A big job for Biggers

Friday, November 21, 2008

Lewisburg's Water and Wastewater Department has a new employee since the now-former chairman of the city utilities board was hired to be the assistant superintendent in training, and he may be promoted next year when the superintendent begins his retirement.

Topics like this might be the fodder of critical comments among those who say things without their name attached to their opinions. Such forums with pessimistic views are bountiful in this age of new communications and they're as predictable as small town talk.

Regardless, here are a couple of old stories brought back for perspective before too much water flows through the treatment plants.

During a few months in the early 1990s, Fred Hobbs of Eagleville wore several hats at the same time. He was the town's mayor. Hobbs was also the state representative from that area to the General Assembly on Capitol Hill in Nashville. Fred was also on the Rutherford County Board of Education and his fellow board members elected him to be their chairman.

That's just the government jobs held by Mr. Hobbs in those heady days.

He was also a member of the Rutherford County Chamber of Commerce Board of Directors and while serving in so many government positions; Hobbs became chairman of the board at the Chamber.

This is not to criticize Mr. Hobbs' public service. It's just an example of something that happened somewhere else that's not so far away - You know, Eagleville, where Carl's Seasonings comes from; And happy holidays to y'all there for these seasons.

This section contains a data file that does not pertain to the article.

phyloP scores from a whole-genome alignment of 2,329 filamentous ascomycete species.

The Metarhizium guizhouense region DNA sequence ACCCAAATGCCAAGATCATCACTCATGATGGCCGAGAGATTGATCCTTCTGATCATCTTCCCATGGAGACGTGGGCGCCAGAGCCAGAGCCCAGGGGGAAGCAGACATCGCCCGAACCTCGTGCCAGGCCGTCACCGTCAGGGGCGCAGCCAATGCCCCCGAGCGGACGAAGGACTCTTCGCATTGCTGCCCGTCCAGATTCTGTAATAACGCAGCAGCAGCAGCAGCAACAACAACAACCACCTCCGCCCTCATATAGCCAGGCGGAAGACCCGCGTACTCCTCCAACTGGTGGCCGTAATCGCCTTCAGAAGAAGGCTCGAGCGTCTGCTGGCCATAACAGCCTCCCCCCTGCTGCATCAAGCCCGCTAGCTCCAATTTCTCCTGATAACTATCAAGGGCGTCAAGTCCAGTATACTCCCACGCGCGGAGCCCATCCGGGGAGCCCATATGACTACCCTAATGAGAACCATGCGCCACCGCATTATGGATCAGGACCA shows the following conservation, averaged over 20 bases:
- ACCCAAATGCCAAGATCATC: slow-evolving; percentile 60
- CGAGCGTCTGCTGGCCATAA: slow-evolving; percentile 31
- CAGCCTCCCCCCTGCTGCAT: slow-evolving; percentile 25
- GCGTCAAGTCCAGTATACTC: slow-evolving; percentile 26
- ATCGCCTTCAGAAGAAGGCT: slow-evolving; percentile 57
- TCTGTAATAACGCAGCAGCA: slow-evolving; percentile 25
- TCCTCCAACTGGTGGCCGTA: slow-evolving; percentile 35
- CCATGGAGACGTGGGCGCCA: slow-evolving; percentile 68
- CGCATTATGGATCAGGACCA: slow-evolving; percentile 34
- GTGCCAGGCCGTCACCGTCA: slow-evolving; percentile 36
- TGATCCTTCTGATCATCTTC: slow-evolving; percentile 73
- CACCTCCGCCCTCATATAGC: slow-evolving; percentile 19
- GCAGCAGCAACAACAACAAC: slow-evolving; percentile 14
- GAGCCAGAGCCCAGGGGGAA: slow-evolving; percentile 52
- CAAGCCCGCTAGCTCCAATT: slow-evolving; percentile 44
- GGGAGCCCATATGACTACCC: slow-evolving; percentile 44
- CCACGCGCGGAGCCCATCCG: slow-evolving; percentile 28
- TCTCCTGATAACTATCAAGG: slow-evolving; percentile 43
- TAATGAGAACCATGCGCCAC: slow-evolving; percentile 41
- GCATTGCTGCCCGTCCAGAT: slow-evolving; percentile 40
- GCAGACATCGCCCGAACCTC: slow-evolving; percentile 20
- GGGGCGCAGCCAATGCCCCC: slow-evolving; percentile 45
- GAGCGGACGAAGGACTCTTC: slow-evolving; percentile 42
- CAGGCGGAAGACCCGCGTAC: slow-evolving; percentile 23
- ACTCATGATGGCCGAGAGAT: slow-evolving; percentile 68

There's another example.

Murfreesboro City Manager Roger Haley was a city councilman before he was hired by the councilmen and women he called colleagues a short time before becoming manager of a city that had a population that's more than doubled since he became manager.

Haley's move may seem more like the job change by Pepper Biggers at Lewisburg's Water and Wastewater Department where he was chairman of the board and quit to be the assistant superintendent in training.

However, it's Hobb's move that's more comparable. He went from being chairman of the School Board to being the school system's transportation director. In fact, he started using the computerized school bus route program that's being examined here.

The point is, the position change for Pepper Biggers isn't unique and it can be a good thing. Time will tell. The man's been closer to that utility's operations than practically anybody else who could have been considered.